“By faith Moses, when he became of age, refused to be called the son of Pharaoh’s daughter, choosing rather to suffer affliction with the people of God than to enjoy the passing pleasures of sin, esteeming the reproach of Christ greater riches than the treasures in Egypt; for he looked to the reward” (Hebrews 11:24–26).

IN ORDER TO DO WHAT IS RIGHT, OUR CONSCIENCE AND OUR WILL SOMETIMES HAVE TO OVERRULE THE DESIRES OF THE MOMENT. According to the text above, Moses had such an experience in deciding to forgo his future as an Egyptian prince. In order to serve a higher good, he let go of the pleasures that were immediately available to him and accepted a difficult task that cost him the rest of his life. Impulse would have said Stay in Egypt! — but principle said Go! Moses chose to be a man of principle.

No matter how much we grow spiritually, we’re still going to have some “hard moments.” The fewer the better, obviously, and the person who commits to a disciplined life will find obedience easier than the one who makes no such commitment. Indeed, when we’ve trained and exercised ourselves in godliness (1 Timothy 4:7,8), we’ll find that God’s commandments are “not burdensome” (1 John 5:3). But there are still going to be times when the right thing and the easy thing are not the same thing. And godliness will choose the right thing, whether difficult or not.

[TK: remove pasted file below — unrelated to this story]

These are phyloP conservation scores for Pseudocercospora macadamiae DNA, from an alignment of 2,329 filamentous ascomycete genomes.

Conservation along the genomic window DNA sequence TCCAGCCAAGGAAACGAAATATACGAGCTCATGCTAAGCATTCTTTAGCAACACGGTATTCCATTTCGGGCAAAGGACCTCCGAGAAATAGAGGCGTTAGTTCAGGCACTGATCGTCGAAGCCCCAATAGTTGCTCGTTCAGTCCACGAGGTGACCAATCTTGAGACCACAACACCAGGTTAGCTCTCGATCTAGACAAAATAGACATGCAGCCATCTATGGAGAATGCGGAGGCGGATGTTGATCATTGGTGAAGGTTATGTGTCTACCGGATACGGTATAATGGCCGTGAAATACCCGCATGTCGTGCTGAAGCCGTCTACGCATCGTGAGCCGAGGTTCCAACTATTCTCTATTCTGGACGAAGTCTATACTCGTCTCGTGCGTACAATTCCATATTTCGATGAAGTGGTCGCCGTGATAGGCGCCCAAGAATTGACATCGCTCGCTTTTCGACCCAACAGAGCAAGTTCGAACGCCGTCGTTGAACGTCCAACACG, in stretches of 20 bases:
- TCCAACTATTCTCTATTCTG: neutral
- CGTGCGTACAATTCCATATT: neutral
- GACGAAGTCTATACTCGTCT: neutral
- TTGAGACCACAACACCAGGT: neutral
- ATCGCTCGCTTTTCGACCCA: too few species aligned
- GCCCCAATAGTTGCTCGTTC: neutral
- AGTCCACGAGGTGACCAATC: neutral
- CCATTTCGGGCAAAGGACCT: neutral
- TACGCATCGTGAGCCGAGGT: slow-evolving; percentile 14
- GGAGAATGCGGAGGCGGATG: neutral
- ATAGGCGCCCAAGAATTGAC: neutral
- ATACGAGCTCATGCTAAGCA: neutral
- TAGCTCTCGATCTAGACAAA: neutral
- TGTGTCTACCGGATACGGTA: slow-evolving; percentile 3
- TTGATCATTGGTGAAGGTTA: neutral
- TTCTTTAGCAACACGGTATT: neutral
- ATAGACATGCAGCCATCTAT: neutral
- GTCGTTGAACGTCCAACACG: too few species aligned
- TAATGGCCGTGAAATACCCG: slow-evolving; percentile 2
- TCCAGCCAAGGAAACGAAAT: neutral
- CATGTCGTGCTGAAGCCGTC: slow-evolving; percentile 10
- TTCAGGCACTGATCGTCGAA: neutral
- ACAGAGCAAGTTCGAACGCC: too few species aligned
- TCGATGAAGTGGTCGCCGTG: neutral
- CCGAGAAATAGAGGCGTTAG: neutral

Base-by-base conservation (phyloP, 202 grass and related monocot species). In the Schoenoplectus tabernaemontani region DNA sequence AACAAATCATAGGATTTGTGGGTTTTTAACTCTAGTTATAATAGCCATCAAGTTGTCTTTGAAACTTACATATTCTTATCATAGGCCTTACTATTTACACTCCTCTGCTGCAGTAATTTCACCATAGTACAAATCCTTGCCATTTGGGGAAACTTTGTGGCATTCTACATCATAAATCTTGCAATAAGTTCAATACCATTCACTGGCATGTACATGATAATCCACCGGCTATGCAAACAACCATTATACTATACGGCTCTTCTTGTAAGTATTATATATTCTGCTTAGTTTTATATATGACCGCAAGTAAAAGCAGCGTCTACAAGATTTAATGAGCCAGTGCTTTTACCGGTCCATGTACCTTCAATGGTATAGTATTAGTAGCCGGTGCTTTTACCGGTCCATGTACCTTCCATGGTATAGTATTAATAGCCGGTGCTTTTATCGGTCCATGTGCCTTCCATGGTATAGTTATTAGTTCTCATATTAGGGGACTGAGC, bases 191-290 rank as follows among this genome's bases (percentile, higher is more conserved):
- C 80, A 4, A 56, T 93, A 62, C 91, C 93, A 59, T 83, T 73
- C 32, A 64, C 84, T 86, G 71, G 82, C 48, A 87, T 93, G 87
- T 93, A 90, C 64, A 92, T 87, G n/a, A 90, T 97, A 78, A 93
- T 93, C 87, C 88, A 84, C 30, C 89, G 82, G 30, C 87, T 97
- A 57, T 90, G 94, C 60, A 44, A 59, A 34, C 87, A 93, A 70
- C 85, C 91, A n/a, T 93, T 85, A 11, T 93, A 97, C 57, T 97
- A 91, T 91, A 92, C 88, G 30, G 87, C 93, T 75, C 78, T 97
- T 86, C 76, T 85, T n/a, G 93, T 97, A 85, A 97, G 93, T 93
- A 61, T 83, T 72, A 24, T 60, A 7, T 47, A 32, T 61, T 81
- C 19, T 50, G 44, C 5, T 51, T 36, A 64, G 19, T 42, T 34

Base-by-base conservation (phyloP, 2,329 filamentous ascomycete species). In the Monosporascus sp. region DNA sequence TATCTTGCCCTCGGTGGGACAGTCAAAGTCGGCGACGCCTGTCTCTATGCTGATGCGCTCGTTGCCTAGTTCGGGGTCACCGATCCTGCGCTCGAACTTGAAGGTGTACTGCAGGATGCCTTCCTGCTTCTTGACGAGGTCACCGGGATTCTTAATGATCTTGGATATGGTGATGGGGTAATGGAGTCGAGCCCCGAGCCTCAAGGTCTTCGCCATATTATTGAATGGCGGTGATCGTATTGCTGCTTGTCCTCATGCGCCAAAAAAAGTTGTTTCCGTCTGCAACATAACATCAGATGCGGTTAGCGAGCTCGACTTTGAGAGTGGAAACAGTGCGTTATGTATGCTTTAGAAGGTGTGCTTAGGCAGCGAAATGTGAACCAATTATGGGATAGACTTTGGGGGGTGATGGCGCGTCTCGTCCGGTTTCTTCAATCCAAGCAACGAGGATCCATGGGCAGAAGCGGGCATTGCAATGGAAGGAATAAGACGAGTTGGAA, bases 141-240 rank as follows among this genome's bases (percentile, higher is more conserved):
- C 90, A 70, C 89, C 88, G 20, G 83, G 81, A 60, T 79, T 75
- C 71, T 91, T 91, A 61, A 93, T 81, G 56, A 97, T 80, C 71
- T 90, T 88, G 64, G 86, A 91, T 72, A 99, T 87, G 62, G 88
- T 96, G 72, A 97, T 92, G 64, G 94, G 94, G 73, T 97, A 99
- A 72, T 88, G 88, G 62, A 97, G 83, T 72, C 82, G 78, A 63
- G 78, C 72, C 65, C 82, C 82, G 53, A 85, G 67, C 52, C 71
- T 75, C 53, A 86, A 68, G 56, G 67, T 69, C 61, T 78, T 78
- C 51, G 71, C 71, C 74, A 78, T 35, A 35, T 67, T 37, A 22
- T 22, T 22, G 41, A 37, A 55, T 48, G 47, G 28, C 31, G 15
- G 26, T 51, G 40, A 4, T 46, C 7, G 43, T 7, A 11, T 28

No one could have been more prepared for Gethsemane than Jesus was. Yet it would be an insult to suggest that making the choice He did was an easy experience. The decision was literally an “agony” (Luke 22:39–46). He “offered up prayers and supplications, with vehement cries and tears,” and He “learned obedience by the things which He suffered” (Hebrews 5:7,8). Whatever may have been the impulses of His flesh, He chose to base His actions on the principle of love for the Father’s will.

Doing the right thing, based on principle and regardless of circumstance, is the essence of character, integrity, and honor. The ability to make such a choice is an important part of the image of God in which we were created. When we use this gift to make principled choices, rather than impulsive ones, we honor the God whose image we bear and we also please Him.

“A free will is not the liberty to do whatever one likes, but the power of doing whatever one sees ought to be done, even in the very face of otherwise overwhelming impulse. There lies freedom indeed” (George MacDonald).

Gary Henry — WordPoints.com + AreYouaChristian.com

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